Greetings, Glancers! We plough onwards with the 2020 series as I listen to another artist I’m unfamiliar with. For a long time I’ve been aware of the name Enter Shikari, but even with being a lifelong Metal fan I don’t believe I’ve heard a single song from the band. I don’t know how long they’ve been around, but I remember hearing the name shortly after leaving University – so mid 2000s? From memory, I think they’re quite Screamy, but that’s based on foggy recollections of half-read reviews. The picture I always had in my mind of them was of a more emo, fashionable, At The Drive In. As always with this series, I’m 100% prepared to be proven wrong on any and all misconceptions – as we should be with all things in life.
Being a Liverpool fan, the last few seasons have seen a bit of an in joke among fans thanks to our (former) player Xherdan Shaqiri and anytime he came on as a substitute – Enter Shaqiri. Great player. What of the title and the artwork? I think I would disagree with both of the statements made in the album title; some things are ‘true’, objectively and subjectively, though you can debate till the cows fuck off about your definition of ‘truth’. Some things are not possible – me swallowing an entire Country in the next 8 seconds, this blog hitting 1 million subscribers, an afterlife – but on the other hand if we agree that we exist in an infinite universe or universes, then all events and actions are possible, however unlikely. What does this title mean? It seems very much like a ‘come on boys, we can do this’ statement. Apparently it’s also the name of a book about 21st Century Russian history. Is there a link?
Looks like a statue of a Greek or Roman dude. Seems like he’s really enjoying sucking a 3 for 1 pound pack of lighters. The border is like some old wallpaper I used to have in the 80s, and there’s a big sticker, or faux sticker slapped on the front. Is this the back cover? Most albums will have the tracklist on the back, but whatever. There’s 15 songs, I’m not sure if the colouring on the numbers means anything, but the song names seem appropriately quirky, from the font to the words, to the brackets. Is is a concept album? Those names, and songs in different parts suggest Prog. Or a bunch of musicians who might like to suck themselves off. I think that covers everything – once you read the next sentence, I will have listened to the album several times.
The album starts with promise; The Great Unknown is a thumping opener and one which I hoped set the scene. If I skip forwards a little… the closing track is decent too. You see where I’m going with this. This has been a recurring theme in my 2020 posts – I tend to enjoy the opening track, but then the vocal quirks or sameness kick in and my enjoyment rapidly declines. Such is the case with Nothing Is True. Whatever I was expecting, the screaming, frenetic band of my imagination, that’s not what I got. I can’t blame the artist for my own invalid expectations – maybe earlier albums have more of an edge or are closer to Metal, but make no mistake this feels like a pop rock album. Again, nothing wrong with that at all. It’s that the songs were never interesting to me, didn’t connect on any emotional level, and were overall very tame. Throughout the album, the drums are incredibly weak and ineffectual, the guitars are tame, and the electro beats don’t have enough venom to get me up and out of my seat. That’s before we get to the accents.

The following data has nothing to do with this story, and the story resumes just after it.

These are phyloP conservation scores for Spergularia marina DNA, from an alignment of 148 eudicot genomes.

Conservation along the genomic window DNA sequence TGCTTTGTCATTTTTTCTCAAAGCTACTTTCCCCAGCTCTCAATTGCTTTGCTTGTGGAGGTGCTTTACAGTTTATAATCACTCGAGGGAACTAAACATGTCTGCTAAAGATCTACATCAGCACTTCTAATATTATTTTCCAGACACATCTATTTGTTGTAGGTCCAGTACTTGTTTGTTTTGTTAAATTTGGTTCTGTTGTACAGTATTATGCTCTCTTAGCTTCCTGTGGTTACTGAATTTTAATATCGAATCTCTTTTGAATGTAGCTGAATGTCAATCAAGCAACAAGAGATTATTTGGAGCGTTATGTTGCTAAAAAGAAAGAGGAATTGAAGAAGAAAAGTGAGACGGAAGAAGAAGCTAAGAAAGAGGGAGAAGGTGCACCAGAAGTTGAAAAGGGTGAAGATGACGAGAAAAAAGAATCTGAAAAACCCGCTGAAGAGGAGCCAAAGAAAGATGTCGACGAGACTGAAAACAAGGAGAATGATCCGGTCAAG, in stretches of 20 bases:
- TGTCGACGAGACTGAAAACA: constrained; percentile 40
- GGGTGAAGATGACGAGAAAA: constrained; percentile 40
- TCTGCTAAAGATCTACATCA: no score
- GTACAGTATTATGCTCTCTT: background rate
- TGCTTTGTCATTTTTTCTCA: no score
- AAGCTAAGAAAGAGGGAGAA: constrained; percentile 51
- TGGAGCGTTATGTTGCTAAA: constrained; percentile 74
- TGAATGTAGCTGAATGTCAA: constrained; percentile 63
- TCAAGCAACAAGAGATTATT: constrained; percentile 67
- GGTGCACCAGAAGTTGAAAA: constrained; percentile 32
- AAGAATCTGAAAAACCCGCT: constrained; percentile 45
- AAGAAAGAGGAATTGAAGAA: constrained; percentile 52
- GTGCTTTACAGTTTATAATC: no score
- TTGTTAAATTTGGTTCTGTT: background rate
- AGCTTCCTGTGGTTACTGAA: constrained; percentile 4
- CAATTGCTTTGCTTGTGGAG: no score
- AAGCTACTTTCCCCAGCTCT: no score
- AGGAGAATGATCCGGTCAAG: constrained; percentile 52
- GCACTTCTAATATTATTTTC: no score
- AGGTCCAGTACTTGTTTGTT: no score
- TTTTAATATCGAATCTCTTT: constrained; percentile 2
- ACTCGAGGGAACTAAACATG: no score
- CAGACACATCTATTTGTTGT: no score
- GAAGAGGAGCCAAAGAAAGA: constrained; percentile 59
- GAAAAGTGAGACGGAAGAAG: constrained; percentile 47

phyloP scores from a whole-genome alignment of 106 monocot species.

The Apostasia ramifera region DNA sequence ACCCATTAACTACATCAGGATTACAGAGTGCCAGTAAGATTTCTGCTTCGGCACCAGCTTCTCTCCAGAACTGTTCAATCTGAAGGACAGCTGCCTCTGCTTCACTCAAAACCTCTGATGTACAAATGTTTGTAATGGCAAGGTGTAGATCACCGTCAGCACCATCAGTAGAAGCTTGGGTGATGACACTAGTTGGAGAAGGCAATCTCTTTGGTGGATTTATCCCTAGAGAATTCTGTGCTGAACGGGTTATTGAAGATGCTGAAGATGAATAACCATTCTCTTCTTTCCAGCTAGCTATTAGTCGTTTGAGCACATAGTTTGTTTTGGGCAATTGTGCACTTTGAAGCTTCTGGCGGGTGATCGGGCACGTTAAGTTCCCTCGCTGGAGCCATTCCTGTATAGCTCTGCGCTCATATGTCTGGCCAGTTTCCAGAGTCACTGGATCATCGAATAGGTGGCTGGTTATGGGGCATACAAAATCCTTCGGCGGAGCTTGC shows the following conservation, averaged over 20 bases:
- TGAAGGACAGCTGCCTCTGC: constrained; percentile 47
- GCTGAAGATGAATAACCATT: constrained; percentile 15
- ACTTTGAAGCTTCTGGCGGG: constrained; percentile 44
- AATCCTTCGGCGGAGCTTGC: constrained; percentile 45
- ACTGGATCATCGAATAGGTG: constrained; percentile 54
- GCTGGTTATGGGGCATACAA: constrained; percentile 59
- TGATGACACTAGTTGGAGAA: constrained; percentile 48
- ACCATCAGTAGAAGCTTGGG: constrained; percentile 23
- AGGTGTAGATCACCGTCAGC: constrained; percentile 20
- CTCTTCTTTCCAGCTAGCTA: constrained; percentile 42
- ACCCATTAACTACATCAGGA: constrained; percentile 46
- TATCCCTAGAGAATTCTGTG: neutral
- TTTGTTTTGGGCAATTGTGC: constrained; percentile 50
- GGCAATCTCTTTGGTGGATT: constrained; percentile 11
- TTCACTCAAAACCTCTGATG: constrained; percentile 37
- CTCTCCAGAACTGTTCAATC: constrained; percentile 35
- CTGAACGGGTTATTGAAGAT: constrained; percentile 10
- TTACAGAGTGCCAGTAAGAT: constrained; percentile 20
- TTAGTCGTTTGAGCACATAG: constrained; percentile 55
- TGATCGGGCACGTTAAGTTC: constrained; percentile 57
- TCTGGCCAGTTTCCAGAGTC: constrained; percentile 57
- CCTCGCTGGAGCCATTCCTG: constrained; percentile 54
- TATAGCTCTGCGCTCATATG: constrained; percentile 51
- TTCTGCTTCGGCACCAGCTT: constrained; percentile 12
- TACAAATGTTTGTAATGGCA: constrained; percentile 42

Jesus, the accents. I know it’s just me and others probably love the vocals and accents they are sung in, but from the opening track almost every line, every lyric, every word felt like a haggard crone slipping into my lung, reaching up and tickling my throat with her wart worn claws. It gets so much worse when the vocals move away from traditional singing and towards a more talkative, not quite rap approach. I have no problem with rap – love it. But that halfway house between talking and singing is a massive nope for me, fully exposing the horrors of accents. Here, it’s not quite Cockney guvna shite, but it’s damn close. The Dreamer’s Hotel, which does have a faintly tasty chorus melody and a great, thick, fuzz backing, is utterly ruined by the vocals – especially in the verses. ‘PRONOUNCE YOUR FUCKING ‘T’ SOUNDS’ I shouted, to choke the witch. This vocal approach always strikes me as faux bravado – the big fucking lad strutting about town, 12 pints, a curry, throw a couple of traffic cones at the police on the walk home while singing Chumbawamba. It continues into Modern Living which, again has promise thanks to its chanty schoolboy nature and some interesting robotic antics, but the living it laaaage sense I get from the vocals utterly turns me off. I’ve no idea if this was intentional or ironic – the fact that it happens again and again throughout the album suggests that this is simply the way the band is rather than any sense of irony or even self awareness. Having said it’s not for me, there must be plenty of people out there who don’t have the same issues I do – I can see this chorus, and many others being sung loudly from the terraces and from the pit.